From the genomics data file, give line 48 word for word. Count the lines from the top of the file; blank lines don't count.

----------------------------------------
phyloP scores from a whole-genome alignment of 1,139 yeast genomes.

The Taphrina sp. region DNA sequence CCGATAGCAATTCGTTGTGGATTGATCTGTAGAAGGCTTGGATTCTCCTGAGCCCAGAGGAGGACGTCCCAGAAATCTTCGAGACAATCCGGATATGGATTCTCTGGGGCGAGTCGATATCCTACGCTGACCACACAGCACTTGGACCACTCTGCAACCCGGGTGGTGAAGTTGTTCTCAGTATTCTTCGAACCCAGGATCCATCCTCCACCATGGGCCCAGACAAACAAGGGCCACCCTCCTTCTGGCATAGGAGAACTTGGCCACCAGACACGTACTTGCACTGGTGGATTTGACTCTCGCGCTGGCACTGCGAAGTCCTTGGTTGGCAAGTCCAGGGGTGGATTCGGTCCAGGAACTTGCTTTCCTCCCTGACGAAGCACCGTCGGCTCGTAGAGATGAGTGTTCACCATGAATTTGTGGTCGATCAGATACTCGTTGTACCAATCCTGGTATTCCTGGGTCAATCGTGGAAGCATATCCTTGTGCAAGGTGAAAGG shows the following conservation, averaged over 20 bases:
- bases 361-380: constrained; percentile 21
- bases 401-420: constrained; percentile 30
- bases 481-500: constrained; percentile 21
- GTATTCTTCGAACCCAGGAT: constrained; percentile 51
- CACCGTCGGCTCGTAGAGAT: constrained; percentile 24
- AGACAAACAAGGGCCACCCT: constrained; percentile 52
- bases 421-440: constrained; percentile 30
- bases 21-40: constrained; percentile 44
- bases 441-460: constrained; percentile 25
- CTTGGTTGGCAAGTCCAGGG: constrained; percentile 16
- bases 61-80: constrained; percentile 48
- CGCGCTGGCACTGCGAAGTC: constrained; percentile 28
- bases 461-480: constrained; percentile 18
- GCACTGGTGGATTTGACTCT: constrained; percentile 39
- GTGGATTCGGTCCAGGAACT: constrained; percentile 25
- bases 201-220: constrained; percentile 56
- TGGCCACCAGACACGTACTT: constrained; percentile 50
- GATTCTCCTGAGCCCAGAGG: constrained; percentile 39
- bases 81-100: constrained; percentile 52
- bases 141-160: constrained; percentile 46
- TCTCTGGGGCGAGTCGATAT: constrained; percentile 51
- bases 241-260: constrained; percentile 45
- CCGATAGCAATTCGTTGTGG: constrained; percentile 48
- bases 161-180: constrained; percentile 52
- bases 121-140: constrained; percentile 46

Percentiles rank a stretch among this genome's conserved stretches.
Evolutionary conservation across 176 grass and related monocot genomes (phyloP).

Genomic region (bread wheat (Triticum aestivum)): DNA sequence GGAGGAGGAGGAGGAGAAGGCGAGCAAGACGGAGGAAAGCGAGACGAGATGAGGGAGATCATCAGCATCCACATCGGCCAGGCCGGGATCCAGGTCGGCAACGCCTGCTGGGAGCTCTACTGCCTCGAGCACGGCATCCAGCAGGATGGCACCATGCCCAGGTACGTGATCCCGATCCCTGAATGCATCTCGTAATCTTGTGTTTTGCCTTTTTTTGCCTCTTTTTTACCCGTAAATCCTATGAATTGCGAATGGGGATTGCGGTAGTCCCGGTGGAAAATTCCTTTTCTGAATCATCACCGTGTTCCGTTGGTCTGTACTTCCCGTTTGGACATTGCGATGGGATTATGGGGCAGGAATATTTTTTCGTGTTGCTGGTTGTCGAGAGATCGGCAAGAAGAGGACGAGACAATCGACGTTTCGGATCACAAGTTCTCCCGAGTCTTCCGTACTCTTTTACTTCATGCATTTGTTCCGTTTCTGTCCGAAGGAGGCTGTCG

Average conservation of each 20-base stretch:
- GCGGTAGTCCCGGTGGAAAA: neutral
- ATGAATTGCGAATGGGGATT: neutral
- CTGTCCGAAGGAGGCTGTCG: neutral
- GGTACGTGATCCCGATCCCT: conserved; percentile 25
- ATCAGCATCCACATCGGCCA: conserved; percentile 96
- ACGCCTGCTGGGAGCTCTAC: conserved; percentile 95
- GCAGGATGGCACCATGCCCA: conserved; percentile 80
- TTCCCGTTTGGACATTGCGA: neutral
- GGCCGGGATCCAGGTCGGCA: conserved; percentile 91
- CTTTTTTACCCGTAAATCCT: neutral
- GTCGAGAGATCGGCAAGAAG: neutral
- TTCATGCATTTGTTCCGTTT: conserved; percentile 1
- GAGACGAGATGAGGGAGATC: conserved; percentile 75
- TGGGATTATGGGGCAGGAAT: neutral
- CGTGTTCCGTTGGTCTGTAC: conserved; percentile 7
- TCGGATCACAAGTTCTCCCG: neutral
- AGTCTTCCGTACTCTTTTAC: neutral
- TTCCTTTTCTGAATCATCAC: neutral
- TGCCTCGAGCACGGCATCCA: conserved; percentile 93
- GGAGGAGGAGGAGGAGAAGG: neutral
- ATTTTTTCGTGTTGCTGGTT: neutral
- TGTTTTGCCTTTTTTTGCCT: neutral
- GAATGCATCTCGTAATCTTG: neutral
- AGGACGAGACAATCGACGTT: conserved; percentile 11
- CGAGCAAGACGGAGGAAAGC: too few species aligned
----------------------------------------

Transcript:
- AGTCTTCCGTACTCTTTTAC: neutral